In my school breakfast and Afterschool club will be open BUT those children accessing this provision will have to be in their own bubble and therefore kept separate from the rest of their classmates. Everything is being done to keep all the bubbles as isolated as possible.

SleepymummyZzz Mon 18-May-20 18:54:03

Reception teacher here, obviously we don’t know how things will change between now and September but I imagine most of the measures we have put in place for the next few months will need to remain for the foreseeable future. In my school they include the following:
- little to no transition experiences (ie. home visits, visits to school before term starts, teachers visiting nurseries etc)
- increased focus on outdoor learning (in all weathers as opposed to nice days wink)
- less continuous provision (ie free access to toys)
- removal of items that can’t be cleaned easily (ie natural and objects and materials - there has been a big shift towards this type of environment in most Reception classes and this now accounts for 85% of my resources) and reliance on plastic resources.
- small group teaching, no whole class carpet or circle times
- staggered lunch and break times
- no parents in school
- if children can not be left independently (ie not needing comfort from an adult) they will need to be taken home again
- more formal teaching at desks (not best practice in Reception classrooms for many years)
- teacher staff may not be EYFS experienced due to staff sickness/shielding.

It is going to look very very different. I am genuinely broken hearted that the experience will be so different for our new cohort but Teachers will make it the very best it can be because your children are our priority 😊

Dougt Mon 18-May-20 19:03:27

SleepymummyZzz my daughter’s nursery is re-opening in June and they will be comforting the children as normal, and wouldn’t expect them NOT to need this of course (even if they are fine at drop off what happens if they hurt themselves or they feel sad for whatever reason throughout the day). How is this different for a reception child in a school setting? And how can this be a long term strategy in a school setting if we don’t have a vaccine?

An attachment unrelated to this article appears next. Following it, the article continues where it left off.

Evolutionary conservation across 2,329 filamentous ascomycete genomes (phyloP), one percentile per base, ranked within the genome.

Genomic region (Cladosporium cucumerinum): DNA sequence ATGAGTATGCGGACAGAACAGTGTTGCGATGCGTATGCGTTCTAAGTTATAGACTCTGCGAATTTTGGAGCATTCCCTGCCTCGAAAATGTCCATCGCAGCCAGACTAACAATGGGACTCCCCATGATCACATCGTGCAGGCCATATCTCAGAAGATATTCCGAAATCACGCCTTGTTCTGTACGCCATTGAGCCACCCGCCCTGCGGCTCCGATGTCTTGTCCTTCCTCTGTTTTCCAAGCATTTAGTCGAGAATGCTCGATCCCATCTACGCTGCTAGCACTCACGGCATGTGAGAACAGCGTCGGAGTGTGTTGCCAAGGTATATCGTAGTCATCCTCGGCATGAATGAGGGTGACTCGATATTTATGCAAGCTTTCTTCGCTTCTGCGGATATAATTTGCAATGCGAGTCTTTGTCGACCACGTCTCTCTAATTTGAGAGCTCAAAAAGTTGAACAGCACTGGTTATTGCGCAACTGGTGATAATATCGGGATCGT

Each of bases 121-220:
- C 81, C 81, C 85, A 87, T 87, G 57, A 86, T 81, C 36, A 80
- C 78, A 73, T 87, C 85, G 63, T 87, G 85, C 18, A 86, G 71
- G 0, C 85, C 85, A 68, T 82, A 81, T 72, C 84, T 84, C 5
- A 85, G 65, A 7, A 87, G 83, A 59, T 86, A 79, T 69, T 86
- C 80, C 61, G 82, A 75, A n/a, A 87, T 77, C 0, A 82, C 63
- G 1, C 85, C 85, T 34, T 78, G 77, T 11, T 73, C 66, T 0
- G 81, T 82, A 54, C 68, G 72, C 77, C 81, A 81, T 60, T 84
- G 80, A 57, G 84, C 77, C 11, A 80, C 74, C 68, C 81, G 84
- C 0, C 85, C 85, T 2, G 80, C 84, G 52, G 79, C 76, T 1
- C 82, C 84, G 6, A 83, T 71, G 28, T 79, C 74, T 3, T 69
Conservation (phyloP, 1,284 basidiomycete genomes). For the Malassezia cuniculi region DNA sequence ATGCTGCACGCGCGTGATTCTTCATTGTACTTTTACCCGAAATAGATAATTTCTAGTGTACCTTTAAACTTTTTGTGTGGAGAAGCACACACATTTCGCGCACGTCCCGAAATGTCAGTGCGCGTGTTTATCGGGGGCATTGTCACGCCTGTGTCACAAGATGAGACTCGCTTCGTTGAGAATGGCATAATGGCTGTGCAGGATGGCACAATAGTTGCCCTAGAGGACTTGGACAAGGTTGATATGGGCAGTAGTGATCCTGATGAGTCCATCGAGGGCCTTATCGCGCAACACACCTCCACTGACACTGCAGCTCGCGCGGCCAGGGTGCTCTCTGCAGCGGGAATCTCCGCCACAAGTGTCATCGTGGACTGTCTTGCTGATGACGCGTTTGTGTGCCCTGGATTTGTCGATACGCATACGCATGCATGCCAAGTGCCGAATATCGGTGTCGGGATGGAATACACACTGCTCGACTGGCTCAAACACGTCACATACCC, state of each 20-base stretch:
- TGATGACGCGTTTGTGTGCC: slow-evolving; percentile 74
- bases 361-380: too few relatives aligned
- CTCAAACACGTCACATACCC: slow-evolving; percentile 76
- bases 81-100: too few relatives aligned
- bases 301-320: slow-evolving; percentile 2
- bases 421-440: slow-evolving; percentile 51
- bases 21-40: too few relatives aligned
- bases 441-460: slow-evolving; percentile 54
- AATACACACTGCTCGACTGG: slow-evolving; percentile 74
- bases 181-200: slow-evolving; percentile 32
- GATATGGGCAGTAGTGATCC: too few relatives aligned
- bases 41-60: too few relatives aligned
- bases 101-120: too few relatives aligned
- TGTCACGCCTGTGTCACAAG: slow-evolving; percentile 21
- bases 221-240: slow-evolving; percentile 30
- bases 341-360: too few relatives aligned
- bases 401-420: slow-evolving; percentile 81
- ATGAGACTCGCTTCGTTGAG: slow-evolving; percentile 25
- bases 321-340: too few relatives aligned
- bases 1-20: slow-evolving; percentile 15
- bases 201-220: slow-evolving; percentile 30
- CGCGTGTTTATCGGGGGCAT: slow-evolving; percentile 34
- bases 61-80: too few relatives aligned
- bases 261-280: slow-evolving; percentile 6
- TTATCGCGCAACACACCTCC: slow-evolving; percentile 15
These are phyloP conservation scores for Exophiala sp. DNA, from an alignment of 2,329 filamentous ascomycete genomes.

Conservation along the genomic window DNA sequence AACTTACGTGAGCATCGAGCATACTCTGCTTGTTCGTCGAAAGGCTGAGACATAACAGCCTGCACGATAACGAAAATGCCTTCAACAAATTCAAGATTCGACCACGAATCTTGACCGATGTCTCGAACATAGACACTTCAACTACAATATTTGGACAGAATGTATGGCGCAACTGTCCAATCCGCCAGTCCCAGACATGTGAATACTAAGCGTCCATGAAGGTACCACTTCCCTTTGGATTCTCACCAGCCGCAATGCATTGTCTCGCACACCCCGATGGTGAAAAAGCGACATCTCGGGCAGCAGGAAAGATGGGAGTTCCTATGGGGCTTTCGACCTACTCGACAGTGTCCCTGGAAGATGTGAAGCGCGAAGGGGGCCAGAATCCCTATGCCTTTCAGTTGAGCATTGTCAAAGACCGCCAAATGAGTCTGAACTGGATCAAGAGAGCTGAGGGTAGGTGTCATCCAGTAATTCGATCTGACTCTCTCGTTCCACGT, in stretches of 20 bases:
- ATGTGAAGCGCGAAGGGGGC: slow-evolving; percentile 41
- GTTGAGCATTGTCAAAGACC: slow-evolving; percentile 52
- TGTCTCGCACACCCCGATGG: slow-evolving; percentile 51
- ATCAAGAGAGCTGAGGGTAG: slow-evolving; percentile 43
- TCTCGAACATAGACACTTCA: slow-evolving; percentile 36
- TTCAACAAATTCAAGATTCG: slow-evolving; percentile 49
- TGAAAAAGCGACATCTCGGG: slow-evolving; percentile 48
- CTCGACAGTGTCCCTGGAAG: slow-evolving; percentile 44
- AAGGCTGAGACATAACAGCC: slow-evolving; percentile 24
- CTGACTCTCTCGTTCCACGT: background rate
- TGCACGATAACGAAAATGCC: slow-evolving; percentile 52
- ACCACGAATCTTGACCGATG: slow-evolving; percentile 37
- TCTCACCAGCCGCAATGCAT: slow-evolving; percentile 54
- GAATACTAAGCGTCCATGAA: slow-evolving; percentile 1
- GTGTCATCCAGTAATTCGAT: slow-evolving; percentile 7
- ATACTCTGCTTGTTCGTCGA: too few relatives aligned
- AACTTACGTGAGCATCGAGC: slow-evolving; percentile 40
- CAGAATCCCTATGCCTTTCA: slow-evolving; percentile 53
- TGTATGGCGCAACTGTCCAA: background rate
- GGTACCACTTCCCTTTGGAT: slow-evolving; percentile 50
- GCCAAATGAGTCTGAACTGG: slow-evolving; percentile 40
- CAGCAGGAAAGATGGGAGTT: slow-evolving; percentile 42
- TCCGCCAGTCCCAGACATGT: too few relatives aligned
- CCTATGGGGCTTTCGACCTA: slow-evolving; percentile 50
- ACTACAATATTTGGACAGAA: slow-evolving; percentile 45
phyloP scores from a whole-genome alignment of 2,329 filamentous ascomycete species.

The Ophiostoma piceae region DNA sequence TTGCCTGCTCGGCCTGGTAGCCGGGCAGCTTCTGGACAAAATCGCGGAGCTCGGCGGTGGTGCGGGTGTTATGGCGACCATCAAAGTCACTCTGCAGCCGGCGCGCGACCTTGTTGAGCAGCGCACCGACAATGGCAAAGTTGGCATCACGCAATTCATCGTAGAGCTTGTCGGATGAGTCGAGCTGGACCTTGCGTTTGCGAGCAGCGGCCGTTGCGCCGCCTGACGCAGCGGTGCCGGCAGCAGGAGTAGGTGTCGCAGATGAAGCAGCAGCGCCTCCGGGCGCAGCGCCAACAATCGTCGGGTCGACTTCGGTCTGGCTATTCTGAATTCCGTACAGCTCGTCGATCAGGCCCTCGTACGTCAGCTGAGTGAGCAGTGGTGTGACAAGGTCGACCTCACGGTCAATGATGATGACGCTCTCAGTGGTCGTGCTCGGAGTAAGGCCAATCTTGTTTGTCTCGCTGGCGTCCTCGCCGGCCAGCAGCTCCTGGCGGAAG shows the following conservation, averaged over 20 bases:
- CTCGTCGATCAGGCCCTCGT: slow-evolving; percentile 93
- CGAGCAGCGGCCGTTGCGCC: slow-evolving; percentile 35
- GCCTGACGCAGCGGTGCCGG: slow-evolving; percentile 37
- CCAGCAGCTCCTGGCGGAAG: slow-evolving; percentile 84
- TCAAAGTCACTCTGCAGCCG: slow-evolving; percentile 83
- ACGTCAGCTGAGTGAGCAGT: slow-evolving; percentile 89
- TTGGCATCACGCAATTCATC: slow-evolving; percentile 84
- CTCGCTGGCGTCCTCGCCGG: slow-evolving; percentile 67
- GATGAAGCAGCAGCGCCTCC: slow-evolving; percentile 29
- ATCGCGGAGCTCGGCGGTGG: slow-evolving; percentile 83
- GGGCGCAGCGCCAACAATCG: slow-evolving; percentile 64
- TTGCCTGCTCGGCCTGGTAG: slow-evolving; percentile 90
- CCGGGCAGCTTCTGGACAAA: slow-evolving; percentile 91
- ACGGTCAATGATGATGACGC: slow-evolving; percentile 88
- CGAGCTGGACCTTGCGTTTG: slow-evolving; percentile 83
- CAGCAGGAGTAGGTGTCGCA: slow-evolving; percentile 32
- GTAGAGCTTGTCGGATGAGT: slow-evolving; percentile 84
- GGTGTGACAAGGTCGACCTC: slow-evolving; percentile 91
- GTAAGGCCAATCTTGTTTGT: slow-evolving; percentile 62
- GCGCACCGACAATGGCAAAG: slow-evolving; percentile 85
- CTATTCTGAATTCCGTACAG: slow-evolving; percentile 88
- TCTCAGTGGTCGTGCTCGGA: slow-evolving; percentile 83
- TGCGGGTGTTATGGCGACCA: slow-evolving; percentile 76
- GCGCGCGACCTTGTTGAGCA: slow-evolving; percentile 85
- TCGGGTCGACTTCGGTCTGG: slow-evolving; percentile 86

SleepymummyZzz Mon 18-May-20 19:14:46

I’m not SLT I’m afraid so I can’t answer this question. I agree it will be very hard not to comfort a crying child (I’ll be changing lots of them anyway multiple times a day when they have toilet accidents) The cynic in me suspects this was put in place in some risk assessment as clearly it is a risk factor for the teaching staff. When we do it anyway (as any kind caring person would!) it’s our own fault if we put ourselves in danger.

Concerned7777 Mon 18-May-20 19:39:18

I dont think much will be different from June to September in terms of the safety provisions they have in place. Yes it will be different from when they left but it's still a familiar environment with familiar teachers (maybe not the one they had before but certainly someone they have met/seen before) familiar peers (although not all of them) , children are resilient and do adapt well to different environments.
My dc school haven't given final details but it definitely won't be like the photos we are seeing in the media with children made to stay in a spray painted square. They won't be expected to fully socially distance but they will have a smaller group they'll mix with.

Dougt Mon 18-May-20 20:03:24

Thank you for answering my question. I’m glad my daughter is not starting school this year, but a lot of her friends are and I’m generally worried for this children, and those who have been off for weeks who won’t settle back in straightaway. I hope by then we all realise that children will need to be comforted at school.

Hadenoughfornow Mon 18-May-20 23:07:44

Sleepy thanks for your reply.

The teachers and other school staff have made my boys Reception experience so special. He wants to go back it seems even though we have explained it will be very different. We will make the decision though and we are feeling OK about it tonight. Although some further information to come from school.

I do really feel for the preschoolers. Reception is the best year and they are not going to get to experience the best of it.

But you and all the other Reception staff will make a difference and make it as good as you can and they will thrive I'm sure. And hopefully progress will be made and they will have a normal experience as soon as possible.